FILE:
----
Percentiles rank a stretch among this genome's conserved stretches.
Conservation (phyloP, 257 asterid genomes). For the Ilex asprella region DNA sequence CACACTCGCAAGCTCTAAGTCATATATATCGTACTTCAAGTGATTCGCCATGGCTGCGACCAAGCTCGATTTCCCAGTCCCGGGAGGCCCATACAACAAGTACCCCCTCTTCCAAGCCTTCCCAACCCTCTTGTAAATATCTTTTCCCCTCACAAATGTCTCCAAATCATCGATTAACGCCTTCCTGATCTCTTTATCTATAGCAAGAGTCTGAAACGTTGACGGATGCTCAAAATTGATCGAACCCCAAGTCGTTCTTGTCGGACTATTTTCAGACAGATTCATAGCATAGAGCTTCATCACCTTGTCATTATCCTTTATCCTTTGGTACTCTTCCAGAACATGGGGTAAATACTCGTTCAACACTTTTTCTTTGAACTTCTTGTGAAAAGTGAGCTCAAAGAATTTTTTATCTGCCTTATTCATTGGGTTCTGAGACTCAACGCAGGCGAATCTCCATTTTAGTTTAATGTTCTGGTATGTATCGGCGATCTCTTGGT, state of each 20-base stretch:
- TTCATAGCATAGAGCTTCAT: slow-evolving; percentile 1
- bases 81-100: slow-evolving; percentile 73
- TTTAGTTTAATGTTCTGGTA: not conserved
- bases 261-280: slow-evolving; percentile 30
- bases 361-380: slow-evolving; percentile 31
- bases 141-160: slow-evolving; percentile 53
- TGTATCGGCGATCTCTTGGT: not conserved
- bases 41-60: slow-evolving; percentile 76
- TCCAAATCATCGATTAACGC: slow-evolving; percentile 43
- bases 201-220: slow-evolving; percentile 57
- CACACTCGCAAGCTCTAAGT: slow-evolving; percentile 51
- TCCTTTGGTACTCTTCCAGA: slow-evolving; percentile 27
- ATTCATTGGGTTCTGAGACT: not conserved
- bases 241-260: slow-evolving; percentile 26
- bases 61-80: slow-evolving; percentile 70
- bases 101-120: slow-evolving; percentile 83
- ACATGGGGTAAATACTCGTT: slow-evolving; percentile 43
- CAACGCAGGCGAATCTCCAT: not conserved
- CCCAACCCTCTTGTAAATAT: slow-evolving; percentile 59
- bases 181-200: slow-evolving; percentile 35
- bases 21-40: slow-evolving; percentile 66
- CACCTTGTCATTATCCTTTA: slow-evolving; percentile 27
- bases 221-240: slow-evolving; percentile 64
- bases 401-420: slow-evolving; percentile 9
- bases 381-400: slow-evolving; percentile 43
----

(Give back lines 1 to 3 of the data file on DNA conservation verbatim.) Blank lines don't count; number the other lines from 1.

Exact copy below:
Percentiles rank a stretch among this genome's conserved stretches.
Conservation (phyloP, 257 asterid genomes). For the Ilex asprella region DNA sequence CACACTCGCAAGCTCTAAGTCATATATATCGTACTTCAAGTGATTCGCCATGGCTGCGACCAAGCTCGATTTCCCAGTCCCGGGAGGCCCATACAACAAGTACCCCCTCTTCCAAGCCTTCCCAACCCTCTTGTAAATATCTTTTCCCCTCACAAATGTCTCCAAATCATCGATTAACGCCTTCCTGATCTCTTTATCTATAGCAAGAGTCTGAAACGTTGACGGATGCTCAAAATTGATCGAACCCCAAGTCGTTCTTGTCGGACTATTTTCAGACAGATTCATAGCATAGAGCTTCATCACCTTGTCATTATCCTTTATCCTTTGGTACTCTTCCAGAACATGGGGTAAATACTCGTTCAACACTTTTTCTTTGAACTTCTTGTGAAAAGTGAGCTCAAAGAATTTTTTATCTGCCTTATTCATTGGGTTCTGAGACTCAACGCAGGCGAATCTCCATTTTAGTTTAATGTTCTGGTATGTATCGGCGATCTCTTGGT, state of each 20-base stretch:
- TTCATAGCATAGAGCTTCAT: slow-evolving; percentile 1